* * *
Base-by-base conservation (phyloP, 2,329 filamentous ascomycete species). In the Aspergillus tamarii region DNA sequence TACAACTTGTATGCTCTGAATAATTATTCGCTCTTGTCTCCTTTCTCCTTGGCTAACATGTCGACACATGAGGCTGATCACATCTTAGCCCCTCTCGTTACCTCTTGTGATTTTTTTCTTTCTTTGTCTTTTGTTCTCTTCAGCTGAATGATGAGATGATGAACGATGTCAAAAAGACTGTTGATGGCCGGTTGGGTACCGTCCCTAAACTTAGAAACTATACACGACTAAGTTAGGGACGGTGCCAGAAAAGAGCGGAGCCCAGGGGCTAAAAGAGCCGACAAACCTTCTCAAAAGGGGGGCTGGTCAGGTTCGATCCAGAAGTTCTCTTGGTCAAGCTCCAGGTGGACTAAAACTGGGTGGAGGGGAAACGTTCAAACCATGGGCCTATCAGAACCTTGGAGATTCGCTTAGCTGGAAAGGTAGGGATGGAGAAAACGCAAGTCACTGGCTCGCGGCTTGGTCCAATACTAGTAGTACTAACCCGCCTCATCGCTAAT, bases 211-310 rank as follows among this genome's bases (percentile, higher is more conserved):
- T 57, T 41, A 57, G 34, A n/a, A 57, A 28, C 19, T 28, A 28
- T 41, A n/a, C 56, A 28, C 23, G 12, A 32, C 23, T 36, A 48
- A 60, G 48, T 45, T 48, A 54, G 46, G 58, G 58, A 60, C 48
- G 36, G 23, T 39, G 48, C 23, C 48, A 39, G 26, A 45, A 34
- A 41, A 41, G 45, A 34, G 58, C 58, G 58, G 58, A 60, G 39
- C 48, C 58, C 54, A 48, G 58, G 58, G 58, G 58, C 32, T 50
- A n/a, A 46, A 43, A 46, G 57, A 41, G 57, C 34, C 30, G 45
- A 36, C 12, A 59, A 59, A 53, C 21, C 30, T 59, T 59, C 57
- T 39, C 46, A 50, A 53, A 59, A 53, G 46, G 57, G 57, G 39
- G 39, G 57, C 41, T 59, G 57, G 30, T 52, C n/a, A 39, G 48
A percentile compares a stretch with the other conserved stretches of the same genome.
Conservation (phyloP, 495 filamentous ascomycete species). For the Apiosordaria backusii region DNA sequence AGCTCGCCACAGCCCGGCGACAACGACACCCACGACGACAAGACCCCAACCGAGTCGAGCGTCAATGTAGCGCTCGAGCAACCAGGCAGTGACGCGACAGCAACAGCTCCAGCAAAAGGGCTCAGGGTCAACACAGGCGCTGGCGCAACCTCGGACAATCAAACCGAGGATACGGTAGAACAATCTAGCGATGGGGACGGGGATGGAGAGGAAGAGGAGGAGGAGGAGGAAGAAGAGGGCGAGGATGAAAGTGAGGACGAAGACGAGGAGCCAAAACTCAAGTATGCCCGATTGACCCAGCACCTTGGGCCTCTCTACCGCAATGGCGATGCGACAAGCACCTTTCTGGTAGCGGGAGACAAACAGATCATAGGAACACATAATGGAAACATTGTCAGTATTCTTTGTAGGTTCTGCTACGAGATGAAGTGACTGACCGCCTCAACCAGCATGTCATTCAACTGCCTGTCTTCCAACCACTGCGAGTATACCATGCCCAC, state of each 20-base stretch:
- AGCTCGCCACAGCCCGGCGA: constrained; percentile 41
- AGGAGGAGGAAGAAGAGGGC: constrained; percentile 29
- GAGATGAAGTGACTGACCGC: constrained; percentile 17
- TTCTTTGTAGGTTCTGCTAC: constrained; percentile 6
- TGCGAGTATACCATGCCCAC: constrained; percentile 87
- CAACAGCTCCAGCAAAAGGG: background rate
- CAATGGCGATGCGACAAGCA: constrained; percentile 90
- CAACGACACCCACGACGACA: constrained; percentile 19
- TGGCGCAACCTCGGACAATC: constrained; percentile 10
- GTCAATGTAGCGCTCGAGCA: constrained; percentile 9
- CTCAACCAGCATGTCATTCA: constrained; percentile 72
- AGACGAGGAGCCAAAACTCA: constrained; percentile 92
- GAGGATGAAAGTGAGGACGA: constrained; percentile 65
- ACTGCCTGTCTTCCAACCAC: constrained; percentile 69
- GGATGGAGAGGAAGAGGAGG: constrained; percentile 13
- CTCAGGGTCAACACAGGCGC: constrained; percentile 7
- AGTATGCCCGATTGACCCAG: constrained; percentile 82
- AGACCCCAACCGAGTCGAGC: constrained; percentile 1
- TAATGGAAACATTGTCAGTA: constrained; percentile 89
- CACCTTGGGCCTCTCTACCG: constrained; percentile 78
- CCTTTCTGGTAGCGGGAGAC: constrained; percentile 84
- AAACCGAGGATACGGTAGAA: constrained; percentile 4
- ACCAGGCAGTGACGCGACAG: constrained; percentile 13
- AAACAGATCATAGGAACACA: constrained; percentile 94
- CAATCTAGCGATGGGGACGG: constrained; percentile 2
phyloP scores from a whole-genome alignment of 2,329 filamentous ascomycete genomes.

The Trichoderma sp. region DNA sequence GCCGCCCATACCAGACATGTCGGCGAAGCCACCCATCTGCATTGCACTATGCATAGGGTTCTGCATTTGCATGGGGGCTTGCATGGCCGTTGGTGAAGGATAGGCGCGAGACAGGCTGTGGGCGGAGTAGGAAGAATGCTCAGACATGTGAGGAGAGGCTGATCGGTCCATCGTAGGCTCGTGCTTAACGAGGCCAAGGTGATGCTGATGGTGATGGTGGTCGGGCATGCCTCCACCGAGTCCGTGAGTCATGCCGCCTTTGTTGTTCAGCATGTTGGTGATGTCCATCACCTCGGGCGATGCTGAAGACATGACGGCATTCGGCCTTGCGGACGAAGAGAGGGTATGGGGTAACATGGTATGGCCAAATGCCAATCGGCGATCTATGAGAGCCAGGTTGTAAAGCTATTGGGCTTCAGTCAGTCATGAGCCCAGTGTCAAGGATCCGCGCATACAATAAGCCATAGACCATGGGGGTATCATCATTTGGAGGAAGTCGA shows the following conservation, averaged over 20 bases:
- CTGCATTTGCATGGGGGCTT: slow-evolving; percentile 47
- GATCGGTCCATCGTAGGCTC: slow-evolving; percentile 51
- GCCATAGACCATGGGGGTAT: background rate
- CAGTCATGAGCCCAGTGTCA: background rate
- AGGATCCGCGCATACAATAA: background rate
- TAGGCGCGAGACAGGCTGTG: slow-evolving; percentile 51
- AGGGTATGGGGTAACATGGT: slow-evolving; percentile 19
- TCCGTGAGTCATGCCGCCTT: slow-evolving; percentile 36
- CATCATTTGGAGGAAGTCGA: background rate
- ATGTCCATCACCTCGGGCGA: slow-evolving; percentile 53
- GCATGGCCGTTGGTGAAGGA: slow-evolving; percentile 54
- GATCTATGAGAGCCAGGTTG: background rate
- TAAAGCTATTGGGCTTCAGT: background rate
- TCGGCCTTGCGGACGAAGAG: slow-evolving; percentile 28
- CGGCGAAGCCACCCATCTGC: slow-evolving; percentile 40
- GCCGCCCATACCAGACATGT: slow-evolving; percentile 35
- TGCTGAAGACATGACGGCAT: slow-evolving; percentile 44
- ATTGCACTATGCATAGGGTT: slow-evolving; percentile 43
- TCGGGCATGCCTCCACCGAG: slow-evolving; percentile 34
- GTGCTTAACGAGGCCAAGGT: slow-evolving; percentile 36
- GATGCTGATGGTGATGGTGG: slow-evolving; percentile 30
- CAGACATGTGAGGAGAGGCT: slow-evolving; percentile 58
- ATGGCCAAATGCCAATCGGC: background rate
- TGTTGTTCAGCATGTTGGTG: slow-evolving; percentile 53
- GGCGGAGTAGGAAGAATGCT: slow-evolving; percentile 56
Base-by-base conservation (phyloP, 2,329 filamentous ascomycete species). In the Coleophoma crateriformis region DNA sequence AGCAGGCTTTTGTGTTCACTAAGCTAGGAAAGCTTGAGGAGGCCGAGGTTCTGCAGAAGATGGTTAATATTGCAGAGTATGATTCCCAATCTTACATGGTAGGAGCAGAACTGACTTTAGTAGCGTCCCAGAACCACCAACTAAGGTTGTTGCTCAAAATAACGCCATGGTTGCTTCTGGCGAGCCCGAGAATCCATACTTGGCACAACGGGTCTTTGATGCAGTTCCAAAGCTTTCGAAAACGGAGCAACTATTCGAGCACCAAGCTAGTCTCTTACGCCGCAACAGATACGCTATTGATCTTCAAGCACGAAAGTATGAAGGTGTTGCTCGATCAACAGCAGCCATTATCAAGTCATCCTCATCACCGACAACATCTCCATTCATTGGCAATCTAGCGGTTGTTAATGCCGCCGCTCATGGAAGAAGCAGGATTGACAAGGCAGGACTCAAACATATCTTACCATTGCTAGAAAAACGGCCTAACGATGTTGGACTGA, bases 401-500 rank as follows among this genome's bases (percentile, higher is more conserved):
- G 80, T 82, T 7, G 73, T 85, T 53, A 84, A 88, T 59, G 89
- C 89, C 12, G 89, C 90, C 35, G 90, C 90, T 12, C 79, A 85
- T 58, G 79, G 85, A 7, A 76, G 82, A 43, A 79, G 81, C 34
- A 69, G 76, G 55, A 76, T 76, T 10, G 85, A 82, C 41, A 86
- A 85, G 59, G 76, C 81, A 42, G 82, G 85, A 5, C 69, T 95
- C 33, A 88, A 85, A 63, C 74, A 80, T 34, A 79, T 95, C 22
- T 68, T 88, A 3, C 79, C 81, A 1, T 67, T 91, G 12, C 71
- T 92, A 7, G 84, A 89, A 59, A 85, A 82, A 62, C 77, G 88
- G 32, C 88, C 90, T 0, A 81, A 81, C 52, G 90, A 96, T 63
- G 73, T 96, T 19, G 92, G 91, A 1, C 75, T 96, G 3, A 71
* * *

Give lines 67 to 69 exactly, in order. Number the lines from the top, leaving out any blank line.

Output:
- G 80, T 82, T 7, G 73, T 85, T 53, A 84, A 88, T 59, G 89
- C 89, C 12, G 89, C 90, C 35, G 90, C 90, T 12, C 79, A 85
- T 58, G 79, G 85, A 7, A 76, G 82, A 43, A 79, G 81, C 34